Much of what we throw away still has value. Over half of what we throw away is recyclable.
Here are just a few of the items that you can recycle:
- Aluminum and Tin Cans
- Food Scraps and Compostable Paper
- Mercury-Containing Products
- Metals and Appliances
- Recyclable Paper
- Yard Waste
- Non-Recyclable materials
Learn more about your recyclables:
Aluminum and Tin Cans
Aluminum and tin are non-ferrous metals which means they do not contain iron. These cans are easy and inexpensive to recycle.
*Recycling just one aluminum can saves enough energy to power a television for three hours. Over 173 million aluminum cans were disposed of at the landfill in Missoula, MT in 2008. The energy that could have been saved by recycling those cans could power a television for 59,528 years
Electronics include TVs, monitors, computers and peripherals, cameras and related supplies, radios, video and DVD players, PDAs, sound systems, phones/cell phones and CD/MP3 players. New electronic products appear on the market all the time, making existing products obsolete and creating more waste.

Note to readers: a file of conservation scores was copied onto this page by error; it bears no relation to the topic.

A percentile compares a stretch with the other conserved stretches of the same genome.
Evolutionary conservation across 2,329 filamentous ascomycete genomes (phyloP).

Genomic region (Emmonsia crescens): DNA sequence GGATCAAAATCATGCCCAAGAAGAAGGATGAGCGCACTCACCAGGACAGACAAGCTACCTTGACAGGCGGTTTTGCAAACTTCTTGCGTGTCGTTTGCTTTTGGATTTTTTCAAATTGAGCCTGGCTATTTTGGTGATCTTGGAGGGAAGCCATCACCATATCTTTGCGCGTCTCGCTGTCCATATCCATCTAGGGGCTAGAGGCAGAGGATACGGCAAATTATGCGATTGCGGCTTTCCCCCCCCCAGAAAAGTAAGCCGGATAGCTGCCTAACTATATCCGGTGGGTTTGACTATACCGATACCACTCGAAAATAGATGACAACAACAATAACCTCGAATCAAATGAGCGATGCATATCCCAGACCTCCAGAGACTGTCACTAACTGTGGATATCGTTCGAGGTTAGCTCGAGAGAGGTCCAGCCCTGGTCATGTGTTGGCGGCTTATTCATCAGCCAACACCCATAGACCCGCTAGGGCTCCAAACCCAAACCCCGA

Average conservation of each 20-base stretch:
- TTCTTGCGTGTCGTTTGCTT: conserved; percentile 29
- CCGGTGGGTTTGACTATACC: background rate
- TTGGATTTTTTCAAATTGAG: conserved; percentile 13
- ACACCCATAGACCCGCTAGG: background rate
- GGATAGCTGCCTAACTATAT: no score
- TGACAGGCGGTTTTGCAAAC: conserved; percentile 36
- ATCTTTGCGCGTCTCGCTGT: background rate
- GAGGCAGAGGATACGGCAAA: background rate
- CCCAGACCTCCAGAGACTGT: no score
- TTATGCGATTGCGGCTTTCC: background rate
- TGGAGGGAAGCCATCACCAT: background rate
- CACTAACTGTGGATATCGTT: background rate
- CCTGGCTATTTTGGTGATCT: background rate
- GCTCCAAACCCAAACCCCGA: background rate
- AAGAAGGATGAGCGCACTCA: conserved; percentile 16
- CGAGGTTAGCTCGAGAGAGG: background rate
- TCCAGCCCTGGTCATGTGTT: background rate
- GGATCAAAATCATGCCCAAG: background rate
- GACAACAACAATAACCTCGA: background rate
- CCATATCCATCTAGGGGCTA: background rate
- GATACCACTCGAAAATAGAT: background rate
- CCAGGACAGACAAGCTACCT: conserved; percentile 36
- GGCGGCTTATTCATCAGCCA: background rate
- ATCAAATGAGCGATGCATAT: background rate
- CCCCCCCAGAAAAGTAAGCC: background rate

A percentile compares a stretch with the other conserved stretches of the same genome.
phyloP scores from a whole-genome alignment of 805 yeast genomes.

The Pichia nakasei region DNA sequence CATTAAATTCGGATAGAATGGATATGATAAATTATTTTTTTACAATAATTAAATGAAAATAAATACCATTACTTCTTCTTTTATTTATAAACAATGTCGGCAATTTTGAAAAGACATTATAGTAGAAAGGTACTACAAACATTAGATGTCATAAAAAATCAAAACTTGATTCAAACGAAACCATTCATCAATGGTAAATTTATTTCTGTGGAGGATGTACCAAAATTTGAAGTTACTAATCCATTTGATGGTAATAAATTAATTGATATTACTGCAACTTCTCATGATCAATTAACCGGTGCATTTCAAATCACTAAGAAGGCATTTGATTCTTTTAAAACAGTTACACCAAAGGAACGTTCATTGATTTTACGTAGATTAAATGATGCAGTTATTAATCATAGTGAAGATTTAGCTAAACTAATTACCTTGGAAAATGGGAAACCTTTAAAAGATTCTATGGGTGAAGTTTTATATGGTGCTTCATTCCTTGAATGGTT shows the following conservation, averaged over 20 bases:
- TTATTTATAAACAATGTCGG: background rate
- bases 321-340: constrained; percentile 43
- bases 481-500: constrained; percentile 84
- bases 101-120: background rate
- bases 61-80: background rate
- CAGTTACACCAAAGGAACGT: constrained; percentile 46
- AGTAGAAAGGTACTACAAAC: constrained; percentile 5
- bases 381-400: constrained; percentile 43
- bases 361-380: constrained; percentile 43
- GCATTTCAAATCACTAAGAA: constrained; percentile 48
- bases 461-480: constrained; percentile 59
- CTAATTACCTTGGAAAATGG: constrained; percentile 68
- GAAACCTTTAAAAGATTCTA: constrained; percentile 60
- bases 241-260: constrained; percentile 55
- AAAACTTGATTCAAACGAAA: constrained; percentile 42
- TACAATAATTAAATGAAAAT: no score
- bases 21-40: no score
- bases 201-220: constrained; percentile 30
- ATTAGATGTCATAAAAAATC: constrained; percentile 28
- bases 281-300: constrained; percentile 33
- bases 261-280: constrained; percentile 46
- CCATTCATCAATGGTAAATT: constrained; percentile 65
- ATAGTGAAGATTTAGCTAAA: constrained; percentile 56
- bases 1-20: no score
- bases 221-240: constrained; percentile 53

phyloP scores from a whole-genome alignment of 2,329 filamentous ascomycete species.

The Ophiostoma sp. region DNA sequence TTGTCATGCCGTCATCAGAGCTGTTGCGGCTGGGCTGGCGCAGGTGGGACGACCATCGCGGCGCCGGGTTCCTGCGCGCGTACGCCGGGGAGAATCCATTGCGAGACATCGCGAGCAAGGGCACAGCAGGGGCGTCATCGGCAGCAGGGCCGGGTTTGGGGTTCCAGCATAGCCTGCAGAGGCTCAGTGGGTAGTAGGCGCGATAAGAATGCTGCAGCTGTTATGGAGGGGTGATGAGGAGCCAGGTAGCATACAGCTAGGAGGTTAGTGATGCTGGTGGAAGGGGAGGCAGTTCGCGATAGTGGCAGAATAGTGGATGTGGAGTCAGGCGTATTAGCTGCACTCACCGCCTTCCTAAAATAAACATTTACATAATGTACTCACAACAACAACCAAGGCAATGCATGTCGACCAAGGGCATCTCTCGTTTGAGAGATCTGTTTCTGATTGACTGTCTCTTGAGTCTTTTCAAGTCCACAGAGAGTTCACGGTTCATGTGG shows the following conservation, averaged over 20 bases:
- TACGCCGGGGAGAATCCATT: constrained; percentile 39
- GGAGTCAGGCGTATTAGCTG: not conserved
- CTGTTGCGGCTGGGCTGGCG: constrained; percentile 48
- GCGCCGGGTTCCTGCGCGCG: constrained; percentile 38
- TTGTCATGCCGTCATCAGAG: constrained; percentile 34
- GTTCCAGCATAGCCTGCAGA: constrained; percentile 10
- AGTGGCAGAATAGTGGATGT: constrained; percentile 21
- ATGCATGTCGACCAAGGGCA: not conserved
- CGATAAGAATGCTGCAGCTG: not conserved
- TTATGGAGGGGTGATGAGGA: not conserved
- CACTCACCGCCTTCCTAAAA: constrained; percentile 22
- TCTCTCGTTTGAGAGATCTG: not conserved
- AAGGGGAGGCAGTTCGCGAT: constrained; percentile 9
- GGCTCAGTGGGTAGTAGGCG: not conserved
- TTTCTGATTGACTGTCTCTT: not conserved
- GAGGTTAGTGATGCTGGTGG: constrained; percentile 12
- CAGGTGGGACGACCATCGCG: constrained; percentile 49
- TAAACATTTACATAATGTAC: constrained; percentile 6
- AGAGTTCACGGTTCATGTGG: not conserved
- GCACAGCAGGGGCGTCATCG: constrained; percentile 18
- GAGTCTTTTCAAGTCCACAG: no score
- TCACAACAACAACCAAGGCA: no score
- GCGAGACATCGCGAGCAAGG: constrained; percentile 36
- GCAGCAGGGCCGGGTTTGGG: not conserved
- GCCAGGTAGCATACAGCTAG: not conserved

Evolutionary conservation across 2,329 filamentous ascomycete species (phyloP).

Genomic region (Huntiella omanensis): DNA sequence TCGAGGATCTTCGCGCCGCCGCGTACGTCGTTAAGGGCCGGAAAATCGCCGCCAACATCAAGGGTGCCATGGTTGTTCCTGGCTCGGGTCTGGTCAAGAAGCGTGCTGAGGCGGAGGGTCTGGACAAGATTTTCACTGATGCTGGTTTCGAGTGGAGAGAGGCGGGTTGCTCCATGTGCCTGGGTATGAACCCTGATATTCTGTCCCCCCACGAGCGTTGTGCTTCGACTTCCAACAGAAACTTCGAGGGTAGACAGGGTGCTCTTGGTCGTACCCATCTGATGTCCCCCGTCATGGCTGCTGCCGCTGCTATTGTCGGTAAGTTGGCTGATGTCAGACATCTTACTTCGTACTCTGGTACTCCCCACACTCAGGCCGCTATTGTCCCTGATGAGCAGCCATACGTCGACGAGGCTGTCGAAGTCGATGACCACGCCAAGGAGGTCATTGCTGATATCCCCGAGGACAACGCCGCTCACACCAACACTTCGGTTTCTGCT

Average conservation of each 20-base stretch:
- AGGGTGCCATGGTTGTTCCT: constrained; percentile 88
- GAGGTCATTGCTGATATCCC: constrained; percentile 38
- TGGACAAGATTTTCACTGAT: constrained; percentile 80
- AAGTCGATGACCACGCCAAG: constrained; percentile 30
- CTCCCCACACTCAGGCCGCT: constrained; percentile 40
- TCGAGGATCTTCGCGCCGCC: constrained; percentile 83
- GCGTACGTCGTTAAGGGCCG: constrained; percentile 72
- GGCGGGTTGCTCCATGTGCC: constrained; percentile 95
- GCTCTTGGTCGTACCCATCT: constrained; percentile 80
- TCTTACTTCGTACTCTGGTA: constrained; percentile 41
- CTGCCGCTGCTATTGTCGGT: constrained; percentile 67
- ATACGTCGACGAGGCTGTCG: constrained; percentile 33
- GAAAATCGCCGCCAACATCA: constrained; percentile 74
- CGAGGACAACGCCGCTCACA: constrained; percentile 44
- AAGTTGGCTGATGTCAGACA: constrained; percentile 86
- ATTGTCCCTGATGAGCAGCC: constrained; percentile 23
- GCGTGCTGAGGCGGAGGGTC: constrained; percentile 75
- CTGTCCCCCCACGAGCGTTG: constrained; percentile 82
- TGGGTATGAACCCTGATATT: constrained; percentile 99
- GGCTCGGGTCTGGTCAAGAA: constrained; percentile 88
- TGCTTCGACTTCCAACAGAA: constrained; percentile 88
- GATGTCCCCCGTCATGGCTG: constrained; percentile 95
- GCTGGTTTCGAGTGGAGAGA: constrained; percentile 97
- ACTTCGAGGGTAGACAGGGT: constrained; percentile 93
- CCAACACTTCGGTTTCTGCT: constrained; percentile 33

Many electronic products contain harmful metals, such as lead, which can cause anemia, high blood pressure, kidney damage, miscarriages, nervous system disruption and brain damage. Other heavy metals often found in electronics include mercury, arsenic, cadmium, barium, silver, selenium and chromium.
Food Scraps and Compostable Paper
Food scraps are unwanted cooking preparation and table scraps, including items such as banana peels, apple cores, vegetable trimmings, bones, egg shells, and pizza crust.
Compostable paper, sometimes called food soiled paper, usually comes from the kitchen and is not appropriate for paper recycling due to its contamination. Materials such as stained pizza boxes, uncoated paper cups and plates, used coffee filters, paper food cartons, napkins and paper towels are all compostable paper and great for recycling in the yard waste container.
You may also be putting your vegetative materials in a worm compost bin and that is another great alternative.
Green, brown and clear glass food and beverage containers are all recyclable. Once crushed into “cullet” and sold, it may be remanufactured into new glass containers, or used as aquarium gravel, a sandblasting medium, in landscaping, drain pipe bedding or asphalt paving.
Not only is it easy to recycle, glass it can be recycled indefinitely with no loss in quality or purity. Making new glass from old glass saves energy because recycled glass is processed at a lower temperature than glass made from raw materials.
Using recycled glass to make new glass saves money and reduces air pollution, such as fly ash and nitrogen oxides (NOX) that can be toxic to the environment.
Mercury is a silvery, heavy, odorless and highly toxic metal. It is the only metal that is liquid at room temperature. Mercury is used in many products such as thermometers, barometers, fluorescent bulbs and tubes, thermostats, and vehicle switches.